On a hot August afternoon in 2000, four Americans arrived for a secret meeting at the central London penthouse flat of an Indian billionaire drug manufacturer named Yusuf Hamied. A sixth person would join them there, a French employee of the World Health Organisation, who was flying in from Geneva, having told his colleagues he was taking leave. Hamied took his guests into the dining room on the seventh floor. The room featured a view of the private gardens of Gloucester Square, Bayswater, for which only the residents possess a key. The six men sat round a glass dining table overlooked by a painting of galloping horses by a Mumbai artist (Hamied has racehorses stabled in three cities). The discussion, which went on all afternoon and through dinner that evening at the Bombay Palace restaurant nearby, would help change the course of medical history. The number of people living with HIV/Aids worldwide had topped 34 million, many of them in the developing world. Hamied and his guests were … [Read more...] about Big Pharma’s worst nightmare
Two years ago, it seemed clear that a combination of factors would lead to increased calls to regulate technology companies, especially the big tech giants Amazon, Apple, Facebook and Google. When that happens, I argued at the time, regulatory policy would have to strike a sensible balance between mitigating the most harmful effects of technology and allowing tech companies to continue improving people’s lives. Now that day has arrived and achieving such a balance will be difficult. Having benignly neglected these companies for years, democratic governments are now producing a dizzying array of policies to regulate them. The risk is that the flurry of policymaking will overcorrect and do more harm than good, not least by unintentionally stifling innovation and competition. There are at least four separate regulatory policy issues that need to be addressed: privacy, market power, free speech and censorship (including inappropriate content), and national security and law … [Read more...] about Privacy, power and censorship: how to regulate big tech
Domino's Pizza stores in Australia and New Zealand have finally begun using an elaborate new employee monitoring tool to track employee performance. First announced in 2017, the DOM Pizza Checker was finally implemented at a number of Domino's stores in Oceania beginning this August, according to an investor presentation. The device is a high-powered overhead camera connected to machine-learning software that monitors employee performance as they make a pizza. The DOM Pizza Checker (pictured above) is a high powered camera and computer system that observes and evaluates employees as they make pizza. The camera matches a live image of the pizza being made to an image of the pizza that's been ordered. The algorithm evaluates the pizza as the employee prepares it, measuring the border of the crust, amount of cheese, evenness of 'spread,' proportion of ingredients, and even temperature. RELATED ARTICLES Previous 1 Next From Fitbit's Inspire to the Apple Watch Series 5, the … [Read more...] about Big Brother IS watching: Domino’s launches AI-powered camera system that alerts staff if they make substandard pizzas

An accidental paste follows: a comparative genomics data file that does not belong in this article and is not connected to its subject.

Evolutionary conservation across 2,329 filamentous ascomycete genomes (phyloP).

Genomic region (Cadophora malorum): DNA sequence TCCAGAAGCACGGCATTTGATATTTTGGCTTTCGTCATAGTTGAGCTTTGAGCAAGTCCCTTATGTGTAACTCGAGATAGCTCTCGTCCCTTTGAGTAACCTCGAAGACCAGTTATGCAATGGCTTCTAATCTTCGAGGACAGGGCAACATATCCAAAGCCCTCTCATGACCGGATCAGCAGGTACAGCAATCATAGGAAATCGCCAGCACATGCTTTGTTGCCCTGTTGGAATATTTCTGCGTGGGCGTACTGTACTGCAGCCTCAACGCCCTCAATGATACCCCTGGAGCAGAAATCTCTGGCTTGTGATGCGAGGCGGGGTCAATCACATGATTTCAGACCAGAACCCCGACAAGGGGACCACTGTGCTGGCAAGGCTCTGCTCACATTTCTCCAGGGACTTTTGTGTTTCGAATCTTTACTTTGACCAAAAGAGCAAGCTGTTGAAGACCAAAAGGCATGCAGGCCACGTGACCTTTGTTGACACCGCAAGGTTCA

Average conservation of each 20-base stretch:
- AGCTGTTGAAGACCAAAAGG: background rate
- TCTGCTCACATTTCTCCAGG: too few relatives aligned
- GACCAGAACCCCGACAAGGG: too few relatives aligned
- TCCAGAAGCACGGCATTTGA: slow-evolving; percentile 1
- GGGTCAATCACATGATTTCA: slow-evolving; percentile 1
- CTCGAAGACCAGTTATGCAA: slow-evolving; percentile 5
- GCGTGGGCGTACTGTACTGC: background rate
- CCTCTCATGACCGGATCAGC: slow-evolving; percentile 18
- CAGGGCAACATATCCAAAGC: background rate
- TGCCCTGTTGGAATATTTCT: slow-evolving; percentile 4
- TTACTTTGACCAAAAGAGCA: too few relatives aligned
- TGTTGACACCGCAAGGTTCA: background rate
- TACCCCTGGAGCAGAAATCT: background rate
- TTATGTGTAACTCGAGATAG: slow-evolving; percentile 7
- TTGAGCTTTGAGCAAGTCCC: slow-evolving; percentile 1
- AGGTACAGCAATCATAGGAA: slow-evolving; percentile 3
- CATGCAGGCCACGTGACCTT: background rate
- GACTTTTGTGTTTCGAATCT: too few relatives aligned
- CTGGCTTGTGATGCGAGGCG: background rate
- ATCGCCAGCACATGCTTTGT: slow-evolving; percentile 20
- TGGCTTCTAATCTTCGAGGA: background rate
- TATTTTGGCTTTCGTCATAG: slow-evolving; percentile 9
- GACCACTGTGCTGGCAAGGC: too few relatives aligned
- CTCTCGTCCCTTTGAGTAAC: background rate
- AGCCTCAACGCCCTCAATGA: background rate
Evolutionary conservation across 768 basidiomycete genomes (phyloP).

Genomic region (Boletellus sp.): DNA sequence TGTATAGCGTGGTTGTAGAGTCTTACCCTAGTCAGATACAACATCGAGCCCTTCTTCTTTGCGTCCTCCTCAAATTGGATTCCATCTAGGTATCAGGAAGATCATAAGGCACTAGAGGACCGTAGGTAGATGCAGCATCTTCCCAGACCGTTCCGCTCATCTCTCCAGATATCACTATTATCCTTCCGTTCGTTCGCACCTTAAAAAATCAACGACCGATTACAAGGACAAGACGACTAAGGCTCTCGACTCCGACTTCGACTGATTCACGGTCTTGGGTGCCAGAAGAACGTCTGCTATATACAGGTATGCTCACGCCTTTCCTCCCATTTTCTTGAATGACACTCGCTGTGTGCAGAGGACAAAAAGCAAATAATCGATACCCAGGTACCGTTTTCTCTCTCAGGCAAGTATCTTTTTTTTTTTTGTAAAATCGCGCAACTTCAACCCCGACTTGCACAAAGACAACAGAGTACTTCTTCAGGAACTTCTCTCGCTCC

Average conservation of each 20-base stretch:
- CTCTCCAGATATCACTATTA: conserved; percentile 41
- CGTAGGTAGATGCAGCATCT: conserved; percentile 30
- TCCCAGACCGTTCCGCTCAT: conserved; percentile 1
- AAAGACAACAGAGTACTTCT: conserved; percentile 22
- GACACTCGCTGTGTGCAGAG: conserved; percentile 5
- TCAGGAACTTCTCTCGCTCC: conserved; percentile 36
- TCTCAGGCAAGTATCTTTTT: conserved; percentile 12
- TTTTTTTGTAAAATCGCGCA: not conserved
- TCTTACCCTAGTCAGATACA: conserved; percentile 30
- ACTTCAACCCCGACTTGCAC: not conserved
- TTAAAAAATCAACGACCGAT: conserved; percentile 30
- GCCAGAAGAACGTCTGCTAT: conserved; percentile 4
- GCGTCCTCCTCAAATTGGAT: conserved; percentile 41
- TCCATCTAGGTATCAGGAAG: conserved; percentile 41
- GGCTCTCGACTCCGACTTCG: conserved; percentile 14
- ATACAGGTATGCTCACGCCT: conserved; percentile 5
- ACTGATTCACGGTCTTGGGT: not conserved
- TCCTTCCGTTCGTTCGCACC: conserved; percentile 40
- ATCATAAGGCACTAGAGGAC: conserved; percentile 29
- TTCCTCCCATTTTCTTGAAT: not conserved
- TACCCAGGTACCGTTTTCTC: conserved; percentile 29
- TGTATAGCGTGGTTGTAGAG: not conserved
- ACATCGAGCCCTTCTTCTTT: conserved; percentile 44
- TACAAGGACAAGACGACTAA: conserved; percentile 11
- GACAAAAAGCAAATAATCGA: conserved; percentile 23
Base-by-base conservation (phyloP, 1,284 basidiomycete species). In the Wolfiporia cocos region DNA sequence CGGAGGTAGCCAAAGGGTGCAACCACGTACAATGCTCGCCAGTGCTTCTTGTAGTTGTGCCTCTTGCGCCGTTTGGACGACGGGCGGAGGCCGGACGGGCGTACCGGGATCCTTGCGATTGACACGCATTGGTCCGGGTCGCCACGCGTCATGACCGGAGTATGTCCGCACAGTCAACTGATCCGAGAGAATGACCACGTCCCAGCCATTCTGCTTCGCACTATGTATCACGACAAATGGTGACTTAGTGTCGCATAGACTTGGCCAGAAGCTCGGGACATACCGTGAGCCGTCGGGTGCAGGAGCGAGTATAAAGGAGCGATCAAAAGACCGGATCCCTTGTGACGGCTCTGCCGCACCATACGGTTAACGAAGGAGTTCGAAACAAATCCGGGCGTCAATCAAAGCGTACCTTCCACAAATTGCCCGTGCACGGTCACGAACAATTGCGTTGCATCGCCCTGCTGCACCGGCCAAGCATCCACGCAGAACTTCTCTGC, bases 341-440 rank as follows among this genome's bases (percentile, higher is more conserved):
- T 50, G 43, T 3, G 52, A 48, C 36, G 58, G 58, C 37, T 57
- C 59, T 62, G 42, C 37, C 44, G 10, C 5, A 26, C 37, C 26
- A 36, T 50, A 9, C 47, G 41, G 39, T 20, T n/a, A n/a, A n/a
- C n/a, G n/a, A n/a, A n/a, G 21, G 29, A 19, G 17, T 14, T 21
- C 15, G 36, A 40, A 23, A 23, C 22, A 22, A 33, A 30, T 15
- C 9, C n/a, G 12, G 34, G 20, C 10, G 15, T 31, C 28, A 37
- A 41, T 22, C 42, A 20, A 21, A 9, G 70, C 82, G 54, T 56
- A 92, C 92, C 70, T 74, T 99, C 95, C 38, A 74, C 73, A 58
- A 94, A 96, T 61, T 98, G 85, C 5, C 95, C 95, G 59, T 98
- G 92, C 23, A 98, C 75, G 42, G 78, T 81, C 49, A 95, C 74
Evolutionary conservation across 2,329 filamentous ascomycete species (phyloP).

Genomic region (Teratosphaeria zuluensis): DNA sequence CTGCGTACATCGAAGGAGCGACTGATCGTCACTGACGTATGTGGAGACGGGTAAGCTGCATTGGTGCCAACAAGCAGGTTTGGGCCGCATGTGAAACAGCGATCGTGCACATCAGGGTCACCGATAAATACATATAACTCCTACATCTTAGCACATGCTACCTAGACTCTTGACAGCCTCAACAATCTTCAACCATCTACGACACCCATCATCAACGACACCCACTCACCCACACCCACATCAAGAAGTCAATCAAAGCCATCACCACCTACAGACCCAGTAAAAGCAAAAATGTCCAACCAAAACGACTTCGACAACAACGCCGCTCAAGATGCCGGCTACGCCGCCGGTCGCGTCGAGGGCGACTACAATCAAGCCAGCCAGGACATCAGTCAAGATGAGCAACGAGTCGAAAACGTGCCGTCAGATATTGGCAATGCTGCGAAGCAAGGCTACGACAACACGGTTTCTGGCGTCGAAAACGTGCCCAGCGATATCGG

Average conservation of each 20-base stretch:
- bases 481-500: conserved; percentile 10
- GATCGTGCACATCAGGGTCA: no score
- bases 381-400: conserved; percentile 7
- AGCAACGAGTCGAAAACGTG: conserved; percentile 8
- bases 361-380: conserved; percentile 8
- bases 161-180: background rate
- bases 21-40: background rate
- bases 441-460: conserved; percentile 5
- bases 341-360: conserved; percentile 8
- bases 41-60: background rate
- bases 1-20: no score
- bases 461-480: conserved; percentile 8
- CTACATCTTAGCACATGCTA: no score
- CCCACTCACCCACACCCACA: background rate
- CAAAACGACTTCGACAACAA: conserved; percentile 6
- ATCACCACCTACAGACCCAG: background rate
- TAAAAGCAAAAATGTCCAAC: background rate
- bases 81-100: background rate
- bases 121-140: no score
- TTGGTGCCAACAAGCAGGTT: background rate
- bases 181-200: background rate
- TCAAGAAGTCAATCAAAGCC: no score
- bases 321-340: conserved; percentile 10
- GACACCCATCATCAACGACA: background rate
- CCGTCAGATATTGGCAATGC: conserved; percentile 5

In 2010, the small community of specialists who pay attention to US road safety statistics picked up the first signs of a troubling trend: more and more pedestrians were being killed on American roads. That year, 4,302 American pedestrians died, an increase of almost 5% from 2009. The tally has increased almost every year since, with particularly sharp spikes in 2015 and 2016. Last year, 41% more US pedestrians were killed than in 2008. During this same period, overall non-pedestrian road fatalities moved in the opposite direction, decreasing by more than 7%. For drivers, roads are as safe as they have ever been; for people on foot, roads keep getting deadlier. Through the 90s and 00s, the pedestrian death count had declined almost every year. No one would have confused the US for a walkers’ paradise – at least part of the reason fewer pedestrians died in this period was that people were driving more and walking less, which meant that there were fewer opportunities to be … [Read more...] about Collision course: why are cars killing more and more pedestrians?
High Street food chain Pizza Express is at risk of being the next eatery in the UK to collapse after the firm hired advisors ahead of talks with creditors. The chain, which was acquired by Chinese private equity firm Hony Captial in 2014, is set to engage in talks to save the business, which is in £655 million worth of debt. The popular restaurant is thought to have struggled with rising costs and a tough UK trading environment. It comes just months after the UK lost Jamie's Italian from the High Street and it is thought the Pizza Express chains are in debt of up to £1.6 million per eatery. It is thought the Pizza Express chains are in debt of up to £1.6 million per eatery (chain in Surrey pictured above) Langton Capital Limited tweeted out the update following the announcement on October 4, that the company had hired advisors. Langton had previously sent out a report to clients which highlighted the amount of debt the firm was in, and how each restaurant was … [Read more...] about Pizza Express calls in financial advisors ahead of talks with creditors over £665m debts – sparking fears restaurant chain will be next big name to disappear from Britain’s High Street